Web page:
When I last heard from Lacey, she was having a crummy holiday season.
She’d spent Christmas Eve in an airport, catching an exorbitantly-priced, last-minute, cross-country flight home to be with her ailing, aging parents, both in the same hospital but on different floors.
She then missed the rest of the holiday season as her husband, back at home, struggled to find care for their school-aged daughter—home on break—while Lacey sorted through the hassles of her parents’ insurance issues and future care needs and plans. For the most part, she told me, she was just trying to get through every day.
Once her parents made it through their life-or-death issues, she flew back home.
Lacey is a responsible adult who loves her family. Yet despite knowing that her parents were in rapidly declining health and had no one nearby to help them with their care, she’d opted to wait until an emergency occurred (her father fell and broke several ribs and then subsequently developed pneumonia, all from trying to care for her mother on his own), rather than to have put into place some kind of emergency plan of action.
It’s the same thing I find myself harping on time and again: Talk to your parents before something happens. Know what to do before these inevitable events take place. Have a plan at the ready.
In Lacey’s family’s case, she told me that since Mom had refused to consider leaving home for assisted care living, she didn’t bother pushing the issue. Since the other, much nearer, sister was in school, worked full time, also had her own family and refused to be of any help, she, Lacey, has to hop on a plane and fly across the country in the event of parental troubles.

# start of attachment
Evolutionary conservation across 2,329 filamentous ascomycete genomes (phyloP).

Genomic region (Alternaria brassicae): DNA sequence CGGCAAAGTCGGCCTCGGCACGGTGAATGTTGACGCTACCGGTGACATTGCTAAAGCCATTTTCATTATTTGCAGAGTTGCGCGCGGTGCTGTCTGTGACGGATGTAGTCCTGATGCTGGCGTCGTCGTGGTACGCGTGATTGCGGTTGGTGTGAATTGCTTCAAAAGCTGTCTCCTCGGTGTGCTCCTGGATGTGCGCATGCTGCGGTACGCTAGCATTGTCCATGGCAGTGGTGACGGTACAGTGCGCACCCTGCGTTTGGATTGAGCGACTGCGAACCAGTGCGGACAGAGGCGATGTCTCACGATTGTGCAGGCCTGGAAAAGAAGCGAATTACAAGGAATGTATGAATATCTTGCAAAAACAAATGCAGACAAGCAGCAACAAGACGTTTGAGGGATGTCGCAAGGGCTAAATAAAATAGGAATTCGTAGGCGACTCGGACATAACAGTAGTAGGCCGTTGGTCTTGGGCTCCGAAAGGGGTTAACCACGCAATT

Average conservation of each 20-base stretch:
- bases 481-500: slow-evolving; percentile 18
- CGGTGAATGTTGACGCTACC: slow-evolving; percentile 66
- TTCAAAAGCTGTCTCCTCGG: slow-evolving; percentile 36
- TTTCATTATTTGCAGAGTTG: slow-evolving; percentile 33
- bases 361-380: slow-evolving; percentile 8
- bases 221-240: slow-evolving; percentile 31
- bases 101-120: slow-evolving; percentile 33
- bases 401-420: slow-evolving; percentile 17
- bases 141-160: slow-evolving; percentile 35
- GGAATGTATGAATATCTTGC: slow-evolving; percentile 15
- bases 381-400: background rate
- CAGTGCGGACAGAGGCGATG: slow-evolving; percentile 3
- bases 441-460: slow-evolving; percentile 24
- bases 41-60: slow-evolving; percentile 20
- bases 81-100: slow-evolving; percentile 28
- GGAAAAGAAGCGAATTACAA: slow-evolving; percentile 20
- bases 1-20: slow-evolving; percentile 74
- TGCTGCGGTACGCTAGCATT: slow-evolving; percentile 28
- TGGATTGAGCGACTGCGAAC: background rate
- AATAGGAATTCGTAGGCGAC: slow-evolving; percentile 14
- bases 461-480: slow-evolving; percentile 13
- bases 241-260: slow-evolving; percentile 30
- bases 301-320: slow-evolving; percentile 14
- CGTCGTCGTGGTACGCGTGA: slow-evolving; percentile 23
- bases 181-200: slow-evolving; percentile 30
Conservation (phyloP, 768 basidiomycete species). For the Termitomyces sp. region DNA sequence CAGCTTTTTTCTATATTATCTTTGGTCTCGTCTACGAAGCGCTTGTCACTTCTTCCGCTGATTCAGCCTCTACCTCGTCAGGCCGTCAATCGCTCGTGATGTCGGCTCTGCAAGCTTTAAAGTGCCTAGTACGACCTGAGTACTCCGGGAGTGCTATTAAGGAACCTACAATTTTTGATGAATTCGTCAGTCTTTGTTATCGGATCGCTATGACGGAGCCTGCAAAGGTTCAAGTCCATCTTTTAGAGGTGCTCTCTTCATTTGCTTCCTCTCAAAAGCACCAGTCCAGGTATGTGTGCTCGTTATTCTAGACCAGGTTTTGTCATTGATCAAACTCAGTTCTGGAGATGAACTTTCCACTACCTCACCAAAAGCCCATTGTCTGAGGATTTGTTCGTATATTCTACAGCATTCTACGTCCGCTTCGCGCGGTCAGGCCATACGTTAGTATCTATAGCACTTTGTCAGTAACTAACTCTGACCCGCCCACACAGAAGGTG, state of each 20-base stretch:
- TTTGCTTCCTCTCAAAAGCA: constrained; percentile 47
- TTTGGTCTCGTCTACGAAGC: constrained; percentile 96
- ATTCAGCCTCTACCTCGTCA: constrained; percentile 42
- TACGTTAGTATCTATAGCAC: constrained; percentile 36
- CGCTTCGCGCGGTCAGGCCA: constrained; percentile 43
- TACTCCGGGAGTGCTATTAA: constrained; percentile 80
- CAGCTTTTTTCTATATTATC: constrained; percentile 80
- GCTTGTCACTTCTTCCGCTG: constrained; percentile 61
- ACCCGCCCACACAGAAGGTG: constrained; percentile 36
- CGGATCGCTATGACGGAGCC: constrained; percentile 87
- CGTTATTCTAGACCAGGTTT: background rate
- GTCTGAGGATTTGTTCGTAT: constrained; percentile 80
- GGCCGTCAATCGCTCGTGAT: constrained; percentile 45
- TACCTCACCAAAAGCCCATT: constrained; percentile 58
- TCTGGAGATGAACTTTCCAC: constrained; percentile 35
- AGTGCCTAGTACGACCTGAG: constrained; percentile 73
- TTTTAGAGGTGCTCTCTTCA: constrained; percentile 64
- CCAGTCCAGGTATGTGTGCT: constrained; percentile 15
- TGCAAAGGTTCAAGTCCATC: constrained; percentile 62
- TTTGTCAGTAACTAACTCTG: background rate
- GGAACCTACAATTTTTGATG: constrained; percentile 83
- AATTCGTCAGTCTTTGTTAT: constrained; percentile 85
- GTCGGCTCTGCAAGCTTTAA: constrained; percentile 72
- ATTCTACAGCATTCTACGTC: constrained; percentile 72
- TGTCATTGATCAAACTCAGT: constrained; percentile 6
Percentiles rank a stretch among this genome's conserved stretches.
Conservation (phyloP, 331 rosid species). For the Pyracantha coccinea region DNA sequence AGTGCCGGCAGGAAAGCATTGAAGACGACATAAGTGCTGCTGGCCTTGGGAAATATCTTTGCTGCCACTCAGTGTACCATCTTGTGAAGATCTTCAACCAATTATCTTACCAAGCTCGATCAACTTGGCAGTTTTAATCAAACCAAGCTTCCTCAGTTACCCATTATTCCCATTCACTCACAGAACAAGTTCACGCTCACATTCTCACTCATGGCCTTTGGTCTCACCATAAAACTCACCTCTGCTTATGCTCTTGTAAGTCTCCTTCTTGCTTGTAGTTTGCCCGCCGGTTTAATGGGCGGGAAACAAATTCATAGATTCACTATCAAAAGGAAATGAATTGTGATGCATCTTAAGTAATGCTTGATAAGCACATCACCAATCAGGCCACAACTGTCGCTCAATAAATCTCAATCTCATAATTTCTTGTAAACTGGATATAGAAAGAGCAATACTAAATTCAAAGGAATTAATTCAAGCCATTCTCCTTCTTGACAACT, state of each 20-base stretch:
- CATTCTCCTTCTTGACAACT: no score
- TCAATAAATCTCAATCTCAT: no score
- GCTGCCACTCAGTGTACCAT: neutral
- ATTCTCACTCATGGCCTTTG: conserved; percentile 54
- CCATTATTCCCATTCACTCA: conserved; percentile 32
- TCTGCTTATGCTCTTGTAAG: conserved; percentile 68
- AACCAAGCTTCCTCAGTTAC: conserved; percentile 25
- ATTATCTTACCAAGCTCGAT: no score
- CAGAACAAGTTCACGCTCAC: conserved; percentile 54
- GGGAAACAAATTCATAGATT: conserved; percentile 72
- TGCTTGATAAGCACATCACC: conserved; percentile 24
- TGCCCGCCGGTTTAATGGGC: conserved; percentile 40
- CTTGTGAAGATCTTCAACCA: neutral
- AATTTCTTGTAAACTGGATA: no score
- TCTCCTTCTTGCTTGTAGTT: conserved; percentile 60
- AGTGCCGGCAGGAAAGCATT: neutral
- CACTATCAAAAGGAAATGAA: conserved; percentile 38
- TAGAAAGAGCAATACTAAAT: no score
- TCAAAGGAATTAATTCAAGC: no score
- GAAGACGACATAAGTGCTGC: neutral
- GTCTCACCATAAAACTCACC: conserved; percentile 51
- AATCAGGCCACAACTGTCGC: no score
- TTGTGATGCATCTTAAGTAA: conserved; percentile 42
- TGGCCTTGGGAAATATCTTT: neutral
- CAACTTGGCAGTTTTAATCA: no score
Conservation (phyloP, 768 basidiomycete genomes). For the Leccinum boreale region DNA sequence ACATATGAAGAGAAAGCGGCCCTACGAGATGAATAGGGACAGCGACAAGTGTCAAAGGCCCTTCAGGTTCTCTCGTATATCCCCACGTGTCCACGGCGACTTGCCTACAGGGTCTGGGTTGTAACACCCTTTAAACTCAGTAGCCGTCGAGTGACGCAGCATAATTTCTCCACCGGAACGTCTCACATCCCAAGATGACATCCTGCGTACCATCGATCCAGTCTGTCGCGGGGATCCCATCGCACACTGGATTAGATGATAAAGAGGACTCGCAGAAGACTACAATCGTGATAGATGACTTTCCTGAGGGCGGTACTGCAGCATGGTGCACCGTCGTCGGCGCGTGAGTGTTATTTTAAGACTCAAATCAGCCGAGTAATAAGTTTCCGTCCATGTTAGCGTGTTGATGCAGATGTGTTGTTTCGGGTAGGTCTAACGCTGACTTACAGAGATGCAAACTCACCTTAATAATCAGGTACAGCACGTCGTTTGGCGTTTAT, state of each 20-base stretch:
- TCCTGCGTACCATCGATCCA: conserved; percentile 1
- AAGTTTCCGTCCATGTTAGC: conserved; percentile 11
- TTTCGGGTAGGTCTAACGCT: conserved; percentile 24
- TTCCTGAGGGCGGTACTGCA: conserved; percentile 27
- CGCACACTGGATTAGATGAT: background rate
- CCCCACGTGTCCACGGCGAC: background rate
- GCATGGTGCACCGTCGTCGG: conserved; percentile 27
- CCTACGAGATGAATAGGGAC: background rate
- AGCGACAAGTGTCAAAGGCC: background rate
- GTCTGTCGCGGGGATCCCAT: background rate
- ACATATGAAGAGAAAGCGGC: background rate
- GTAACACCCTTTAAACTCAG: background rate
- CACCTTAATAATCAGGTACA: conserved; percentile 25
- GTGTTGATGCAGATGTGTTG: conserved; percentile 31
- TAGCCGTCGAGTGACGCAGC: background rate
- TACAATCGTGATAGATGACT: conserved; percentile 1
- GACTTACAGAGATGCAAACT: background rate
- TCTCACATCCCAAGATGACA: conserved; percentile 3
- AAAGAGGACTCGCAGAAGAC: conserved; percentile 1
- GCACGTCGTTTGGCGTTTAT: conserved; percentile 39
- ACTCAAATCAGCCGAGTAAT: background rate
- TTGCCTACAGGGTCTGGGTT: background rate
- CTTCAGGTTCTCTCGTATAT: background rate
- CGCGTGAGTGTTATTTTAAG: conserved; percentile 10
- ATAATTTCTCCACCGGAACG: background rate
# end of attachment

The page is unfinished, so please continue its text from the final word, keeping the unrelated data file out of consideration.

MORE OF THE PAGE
This family needs help.
It’s always easier to be an outsider looking in on another family’s issues, it’s true. However, in this case, I sense either denial or avoidance of something … I’m just not yet certain what that something is. I’m hoping that a conference call with the two sisters can help right this ship and get them working more as a team, especially for the sake of their parents—who are now out of the hospital and left at home on their own to convalesce once more.
Perhaps the problem has more to do with the sisters’ relationship than with their relationship to their parents? It’s too early to tell. Regardless, through counseling, even by phone, I aim to help both sisters feel heard and understood, and to guide them to finding imminent solutions before the next crisis arises.
It’s not as if this situation is going away anytime soon….
I want to help.
All the best,
Rabbi Scott Saulson, Ph.D.